Halloween Game (part 2)

In class today we continued working on our Halloween games, with the intention of turning them into platformers. Chris did provide us with the basic code and game project that we would need for the platformer mechanics; we would plug in the assets we created last week to continue making the game.

First, however, we were presented with a problem: the left and right keys were inverted in the code and we had to figure out how to correct them. The code itself is interesting to learn, since it includes things I actually recognise some of it from doing the Flappy Bird tutorial – such as the use of gravity – and the code for  the controls were down at the end of the script.

stage.addEventListener(KeyboardEvent.KEY_DOWN, downKey);
stage.addEventListener(KeyboardEvent.KEY_UP, upKey);
function downKey(e: KeyboardEvent): void {

if (e.keyCode == Keyboard.RIGHT) {
isRight = true;
}

if (e.keyCode == Keyboard.LEFT) {
isLeft = true;
}

if (e.keyCode == Keyboard.UP) {
isUp = true;
}

}

function upKey(e: KeyboardEvent): void {

if (e.keyCode == Keyboard.RIGHT) {
isRight = false;
}

if (e.keyCode == Keyboard.LEFT) {
isLeft = false;
}

if (e.keyCode == Keyboard.UP) {
isUp = false;
}

}

I read the code as such: if the player is pressing down the up/right/left key, then the player character will move up/left/right. Once the key is no longer pressed, the player character stops moving in that direction. There are many other parts of the script in this game, so it will be interesting to see how this small piece of code works in with the rest of the script as we continue to learn more.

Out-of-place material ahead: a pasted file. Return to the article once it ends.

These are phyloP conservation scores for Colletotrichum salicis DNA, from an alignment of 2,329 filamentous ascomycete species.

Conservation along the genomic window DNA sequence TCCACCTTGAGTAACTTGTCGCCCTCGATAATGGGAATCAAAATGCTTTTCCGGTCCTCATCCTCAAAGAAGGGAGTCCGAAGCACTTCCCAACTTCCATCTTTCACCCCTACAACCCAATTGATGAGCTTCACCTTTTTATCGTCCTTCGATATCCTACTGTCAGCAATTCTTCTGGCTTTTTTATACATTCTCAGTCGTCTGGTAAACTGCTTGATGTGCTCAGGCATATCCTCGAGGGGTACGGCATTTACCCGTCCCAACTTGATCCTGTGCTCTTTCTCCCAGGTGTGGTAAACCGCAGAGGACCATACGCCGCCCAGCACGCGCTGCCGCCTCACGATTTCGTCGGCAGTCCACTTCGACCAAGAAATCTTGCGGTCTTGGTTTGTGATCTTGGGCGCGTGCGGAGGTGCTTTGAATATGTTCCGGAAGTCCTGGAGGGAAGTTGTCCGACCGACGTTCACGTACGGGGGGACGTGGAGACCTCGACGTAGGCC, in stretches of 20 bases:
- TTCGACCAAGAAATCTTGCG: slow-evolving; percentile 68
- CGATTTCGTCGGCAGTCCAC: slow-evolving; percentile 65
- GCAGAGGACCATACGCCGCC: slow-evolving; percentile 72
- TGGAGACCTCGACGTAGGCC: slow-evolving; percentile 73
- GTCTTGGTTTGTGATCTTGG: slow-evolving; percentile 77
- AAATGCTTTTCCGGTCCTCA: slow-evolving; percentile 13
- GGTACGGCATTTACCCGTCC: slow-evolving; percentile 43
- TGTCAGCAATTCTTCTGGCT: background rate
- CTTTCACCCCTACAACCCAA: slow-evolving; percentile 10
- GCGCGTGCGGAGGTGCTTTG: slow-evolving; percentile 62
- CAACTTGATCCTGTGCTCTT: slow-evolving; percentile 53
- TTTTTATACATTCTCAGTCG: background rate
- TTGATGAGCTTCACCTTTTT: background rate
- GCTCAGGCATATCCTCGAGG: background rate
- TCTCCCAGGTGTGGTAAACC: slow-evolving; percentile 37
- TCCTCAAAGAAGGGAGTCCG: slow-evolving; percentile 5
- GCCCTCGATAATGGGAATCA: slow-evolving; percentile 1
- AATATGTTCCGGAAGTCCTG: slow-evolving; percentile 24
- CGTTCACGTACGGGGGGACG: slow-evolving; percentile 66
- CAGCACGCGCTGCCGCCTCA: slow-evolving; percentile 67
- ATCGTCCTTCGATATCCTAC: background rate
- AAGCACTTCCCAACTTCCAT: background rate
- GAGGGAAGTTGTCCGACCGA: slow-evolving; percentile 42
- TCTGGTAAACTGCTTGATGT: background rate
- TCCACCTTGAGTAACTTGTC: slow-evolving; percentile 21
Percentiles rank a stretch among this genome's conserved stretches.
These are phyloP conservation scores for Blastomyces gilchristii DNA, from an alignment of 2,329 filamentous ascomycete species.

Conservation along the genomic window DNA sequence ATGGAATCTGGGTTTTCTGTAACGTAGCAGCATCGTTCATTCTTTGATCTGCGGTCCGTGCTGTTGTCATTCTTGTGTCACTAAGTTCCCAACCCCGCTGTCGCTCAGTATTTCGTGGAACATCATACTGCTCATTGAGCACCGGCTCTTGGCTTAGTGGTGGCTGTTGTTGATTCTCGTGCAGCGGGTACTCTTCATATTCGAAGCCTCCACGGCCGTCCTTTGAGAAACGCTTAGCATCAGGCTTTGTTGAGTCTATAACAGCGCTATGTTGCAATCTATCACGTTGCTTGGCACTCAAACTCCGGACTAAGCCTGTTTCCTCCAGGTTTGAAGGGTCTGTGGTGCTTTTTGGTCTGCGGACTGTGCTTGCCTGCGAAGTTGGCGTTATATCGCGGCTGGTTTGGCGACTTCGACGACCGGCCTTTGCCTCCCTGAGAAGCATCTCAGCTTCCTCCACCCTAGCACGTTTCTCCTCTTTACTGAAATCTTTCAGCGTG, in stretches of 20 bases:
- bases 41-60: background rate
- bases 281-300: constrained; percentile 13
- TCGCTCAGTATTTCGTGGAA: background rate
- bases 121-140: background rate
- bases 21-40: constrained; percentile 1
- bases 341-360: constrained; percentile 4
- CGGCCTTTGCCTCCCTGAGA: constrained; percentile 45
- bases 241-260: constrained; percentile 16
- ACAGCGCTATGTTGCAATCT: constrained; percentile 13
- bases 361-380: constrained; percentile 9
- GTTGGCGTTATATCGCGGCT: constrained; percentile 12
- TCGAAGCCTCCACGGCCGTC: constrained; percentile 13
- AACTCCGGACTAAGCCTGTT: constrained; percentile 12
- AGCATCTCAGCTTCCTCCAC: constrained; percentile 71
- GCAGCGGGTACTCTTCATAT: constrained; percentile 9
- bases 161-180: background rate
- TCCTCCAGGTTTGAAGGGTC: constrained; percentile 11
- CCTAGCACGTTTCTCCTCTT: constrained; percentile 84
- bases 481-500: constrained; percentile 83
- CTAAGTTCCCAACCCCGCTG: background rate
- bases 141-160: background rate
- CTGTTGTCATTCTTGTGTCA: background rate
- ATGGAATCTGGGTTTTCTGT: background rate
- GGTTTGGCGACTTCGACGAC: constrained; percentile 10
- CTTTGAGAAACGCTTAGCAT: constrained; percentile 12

basic-platformer

 

 

To the left, this is the very basic game we were given to show the game’s mechanics and script we would continue to look at throughout the class.

 

 

 

The overall task of updating the basic platformer into our Halloween game was very straightforward. Anything we wanted the character to be blocked by should be put in the ground layer. Everything else could be transposed onto the canvas from our old file. I think the challenge here was not everyone will have created a scene that is appropriate for a platformer level. I have details and roof ledges, but I think I would have had more had I planned ahead a bit better.

Our stick-figure man could move across the screen, (hopefully) not fall through the ground if everything was placed correctly, and could even jump on the roofs/objects in our ground layer. He wasn’t really in theme with the game, though, so Chris asked us to design someone new for the player character. I decided to look online for ideas and ended up throwing the shapes down to make a little grim reaper-like player. I quite like him considering I’m still learning how to draw well in Flash. I think he matches the rest of the graphics we’ve been using for the game!

In the end, I think the whole project is coming together quite well. It may be a while before we get to build on them more, so I would like to do a bit more independent learning to see if I can familiarise myself with ActionScript and how a Flash platformer game is developed.

http://www.fastswf.com/TF3jN38

reskinned-platformer

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